You can’t do that when you’re flying words.
‘Careful with fire,’ is good advice, we know:
‘Careful with words,’ is ten times doubly so.
Thoughts unexpressed may sometimes fall back dead;
But God himself can‘t kill them once they’re said.

Book of th Month Club – Gene Stratton Porter’s “Freckles”‘s Freckles

July 17, 2013


During the first half of the twentieth century, three authors ruled America’s Fictional world: Zane Grey, Harold Bell Wright, and Gene Stratton Porter (Zane Grey as numero uno, and Wright and Porter fighting it out for second place).

Their wholesome romances have stood the test of time–just ask any knowledgeable bookseller. So have prices for their books.

Since three of Grey titles have already been chosen as club options, and one of Wright’s, it is high time I introduce you to the third of the triumvirate.

I’ve always loved Porter’s books, re-reading them again and again during my growing-up years. I wrote a 64-page biography of Gene Stratton Porter for the edition of Freckles I created for the Focus on the Family/Tyndale House Great Books Series. Before writing it, I read Porter clear through, a number for the first time. Not surprisingly, the short biography took most of a year to write.

Little Geneva, the youngest of twelve children, was born to Mark and Mary Stratton on August 17, 1863, in Indiana, during America’s Civil War. She was very much a surprise, for Mark was fifty and his wife forty-seven; and neither of them had any desire to start another child through life at that age. Since six years separated Geneva from her closest sibling, she would grow up the center of her parents’ lives.


Her father, a lay minister for the Methodist Episcopal Church, had a prodigious memory, having memorized the entire Bible, except for the begats. Since twice each day, he would read from the Bible to the family, the rhythm of the King James translation became part of the very fiber of each child. “Geneva inherited her father’s worship of beauty–be it in faces, souls, hearts, landscapes, trees, or flowers. His orchard was a tapestry in the spring with apple white in the middle and apricot pink on the edges. His entire farm, from out buildings, barn, and carriage on down, was kept as immaculate as his wife kept the house.” (Wheeler’s Freckles, xx).

As for her mother, perhaps the greatest legacy the mother passed on to her daughter was the magic she had with all growing things. From both parents, the little girl gained her deep love for nature, especially for the then great Limberlost forests, encompassing much of Indiana.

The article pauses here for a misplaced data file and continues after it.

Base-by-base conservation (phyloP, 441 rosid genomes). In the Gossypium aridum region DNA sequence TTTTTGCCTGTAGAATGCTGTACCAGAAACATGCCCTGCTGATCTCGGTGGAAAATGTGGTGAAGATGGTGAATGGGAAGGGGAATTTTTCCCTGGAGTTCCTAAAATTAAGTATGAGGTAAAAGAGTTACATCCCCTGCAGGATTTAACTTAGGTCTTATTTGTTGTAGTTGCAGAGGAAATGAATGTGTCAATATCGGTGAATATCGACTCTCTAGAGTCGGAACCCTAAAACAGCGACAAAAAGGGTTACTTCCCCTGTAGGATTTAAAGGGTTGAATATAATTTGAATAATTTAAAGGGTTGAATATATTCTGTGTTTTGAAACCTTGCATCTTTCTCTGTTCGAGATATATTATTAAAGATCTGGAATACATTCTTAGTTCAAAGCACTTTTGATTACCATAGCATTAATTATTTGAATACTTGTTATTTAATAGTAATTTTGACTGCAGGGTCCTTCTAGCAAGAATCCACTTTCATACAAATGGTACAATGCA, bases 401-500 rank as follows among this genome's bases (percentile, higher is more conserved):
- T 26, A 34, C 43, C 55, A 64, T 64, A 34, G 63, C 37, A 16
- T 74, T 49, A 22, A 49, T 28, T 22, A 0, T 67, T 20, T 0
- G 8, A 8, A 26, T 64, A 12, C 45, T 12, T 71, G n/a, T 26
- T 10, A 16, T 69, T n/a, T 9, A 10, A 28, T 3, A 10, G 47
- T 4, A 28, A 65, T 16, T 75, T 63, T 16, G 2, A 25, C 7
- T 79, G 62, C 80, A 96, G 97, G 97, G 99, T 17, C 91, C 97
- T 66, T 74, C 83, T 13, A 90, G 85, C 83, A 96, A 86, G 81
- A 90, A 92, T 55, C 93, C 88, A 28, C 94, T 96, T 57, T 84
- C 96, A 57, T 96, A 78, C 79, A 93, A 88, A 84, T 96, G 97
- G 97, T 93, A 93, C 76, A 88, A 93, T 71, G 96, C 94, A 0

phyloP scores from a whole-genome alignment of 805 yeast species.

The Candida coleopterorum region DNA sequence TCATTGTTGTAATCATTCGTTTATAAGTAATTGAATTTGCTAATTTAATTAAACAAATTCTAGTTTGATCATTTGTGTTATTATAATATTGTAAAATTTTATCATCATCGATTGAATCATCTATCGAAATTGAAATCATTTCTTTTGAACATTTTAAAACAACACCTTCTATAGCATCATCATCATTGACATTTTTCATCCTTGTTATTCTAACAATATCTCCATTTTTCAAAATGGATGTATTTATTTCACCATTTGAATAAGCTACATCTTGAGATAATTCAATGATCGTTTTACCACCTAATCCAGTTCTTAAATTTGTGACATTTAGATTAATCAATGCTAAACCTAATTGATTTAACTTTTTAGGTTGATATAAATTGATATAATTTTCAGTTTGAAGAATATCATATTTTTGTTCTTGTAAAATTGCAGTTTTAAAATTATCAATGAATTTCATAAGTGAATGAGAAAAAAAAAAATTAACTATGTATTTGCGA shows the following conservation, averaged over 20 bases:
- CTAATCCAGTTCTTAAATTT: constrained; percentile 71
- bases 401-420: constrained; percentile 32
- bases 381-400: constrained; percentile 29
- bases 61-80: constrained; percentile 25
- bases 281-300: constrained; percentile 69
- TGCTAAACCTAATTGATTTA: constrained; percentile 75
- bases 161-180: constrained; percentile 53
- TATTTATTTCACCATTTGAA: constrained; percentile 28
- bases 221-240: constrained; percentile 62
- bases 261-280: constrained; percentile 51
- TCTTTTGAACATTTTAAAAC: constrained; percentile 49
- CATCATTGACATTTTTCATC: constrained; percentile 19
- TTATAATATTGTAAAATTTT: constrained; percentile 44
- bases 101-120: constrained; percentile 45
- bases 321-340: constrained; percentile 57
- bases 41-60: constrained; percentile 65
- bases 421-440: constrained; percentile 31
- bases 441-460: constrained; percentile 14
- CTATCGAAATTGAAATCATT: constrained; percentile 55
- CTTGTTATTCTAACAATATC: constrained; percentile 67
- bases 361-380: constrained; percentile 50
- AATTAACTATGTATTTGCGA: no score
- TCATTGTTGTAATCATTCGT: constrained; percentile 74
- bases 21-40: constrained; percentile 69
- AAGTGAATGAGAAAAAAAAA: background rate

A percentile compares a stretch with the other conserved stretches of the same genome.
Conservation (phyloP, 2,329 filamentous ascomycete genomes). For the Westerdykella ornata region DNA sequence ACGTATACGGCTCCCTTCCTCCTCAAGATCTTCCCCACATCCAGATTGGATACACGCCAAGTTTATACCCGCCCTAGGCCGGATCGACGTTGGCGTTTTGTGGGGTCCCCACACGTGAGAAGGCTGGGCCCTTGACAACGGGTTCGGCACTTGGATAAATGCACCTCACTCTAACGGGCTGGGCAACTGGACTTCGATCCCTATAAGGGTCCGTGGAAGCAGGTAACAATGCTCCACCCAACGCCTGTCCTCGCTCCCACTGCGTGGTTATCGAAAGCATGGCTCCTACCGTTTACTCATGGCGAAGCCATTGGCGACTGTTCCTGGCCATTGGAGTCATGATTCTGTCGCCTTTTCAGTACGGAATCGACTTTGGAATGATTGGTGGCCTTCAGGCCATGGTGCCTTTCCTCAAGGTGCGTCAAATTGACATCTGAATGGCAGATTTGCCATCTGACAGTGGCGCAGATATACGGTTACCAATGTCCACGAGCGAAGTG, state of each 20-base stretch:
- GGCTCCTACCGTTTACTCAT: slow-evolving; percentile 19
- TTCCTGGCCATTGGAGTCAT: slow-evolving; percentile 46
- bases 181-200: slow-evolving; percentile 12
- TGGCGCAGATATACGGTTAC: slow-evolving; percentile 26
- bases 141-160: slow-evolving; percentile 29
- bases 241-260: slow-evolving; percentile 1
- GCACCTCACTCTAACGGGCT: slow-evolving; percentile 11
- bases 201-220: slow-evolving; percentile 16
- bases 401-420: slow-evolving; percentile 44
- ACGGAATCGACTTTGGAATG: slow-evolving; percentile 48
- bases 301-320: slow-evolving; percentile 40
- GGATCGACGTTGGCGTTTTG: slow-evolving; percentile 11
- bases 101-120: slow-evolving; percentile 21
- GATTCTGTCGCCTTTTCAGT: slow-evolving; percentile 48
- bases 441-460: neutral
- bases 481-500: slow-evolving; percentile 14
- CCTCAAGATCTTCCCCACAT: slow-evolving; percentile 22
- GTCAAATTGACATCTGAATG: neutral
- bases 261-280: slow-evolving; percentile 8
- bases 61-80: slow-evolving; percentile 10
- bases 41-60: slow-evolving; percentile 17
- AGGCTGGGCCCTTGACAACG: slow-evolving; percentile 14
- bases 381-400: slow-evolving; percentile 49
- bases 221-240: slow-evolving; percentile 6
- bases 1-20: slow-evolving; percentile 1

After growing up and marrying, Geneva incorporated this spirituality and love of nature and family into her novels. Five of her books became bestsellers: Freckles (1904), The Girl of the Limberlost (1909), The Harvester (1911), Laddie (1913), and Michael O’Halloran. Children growing up in America’s Golden Age of Print who read, or were read to, from Porter’s books, couldn’t help but incorporate both the values and the love of nature woven into the fabric of each book.


As for Freckles, I quote from the back of my Focus/Tyndale edition:

“Crippled and abandoned at birth, will he ever find someone who loves him as he is?

“Deep into a majestic, untamed forest called the Limberlost wanders an orphaned young man known only as ‘Freckles.’ Arriving at the logging camp of Mr. McLean, he convinces the skeptical Scotsman to hire him to guard the prized lumber–though Freckles has no experience, no family and just one hand.

“Despite harsh conditions and long hours, Freckles grows to love this untouched piece of nature–and the Swamp Angel, a beautiful girl he meets who has everything he lacks. Though she is kind to him, he knows he cannot hope to win her heart. Suddenly, his character is changed by a lumberman plotting to steal from Mr. McLean. Freckles’ honor wins him the love of the people who have now become his family, leading him to discover the answer to his past–and his future. Freckles is an unforgettable story of love, courage and adventure.”

* * * * *

I’m confident that it will take but this one book by Gene Stratton Porter to hook you for life on her story-people. There are many many editions of this book out there available from Amazon, the world-wide web, Bluebird Books in Denver, and other used book stores. Her primary publisher was Doubleday, Page and Company (1904). It is still possible to find first editions in near-fine condition and dust-jacketed reprints. Should you wish a copy of my now out-of-print Freckles (Focus on the Family/Tyndale House, 2000), I still have new copies of our First Edition at $16.00 (plus $5.00 shipping; or $6.00 for priority). Let me know if you’d like me to inscribe the book to you.

You can see the books on our web page: http://www.joewheelerbooks.com.

Send me an email at: mountainauthor@gmail.com.

Happy reading!

Once Again – Trying to Make Sense of Egypt

July 10, 2013

Like the rest of the world, we’ve been riveted by the sight of millions of Egyptians demanding that Morsi resign his presidency. At last, freedom for the Egyptian people!

But then the Military, seeing which way the wind is blowing, steps in, in a semi-coup, and arrests Morsi and key Brotherhood leaders. Freedom at last!

Not so quick: not necessarily—for how do you so cavalierly dispose of 30% of the Egyptian people? For this dispossessed minority howls their indignation that their legally elected president has been removed by force, without due-process of law. No matter that Morsi and the Brotherhood had abused their power and done their utmost to stifle all dissent—which had caused the public outcry in the first place.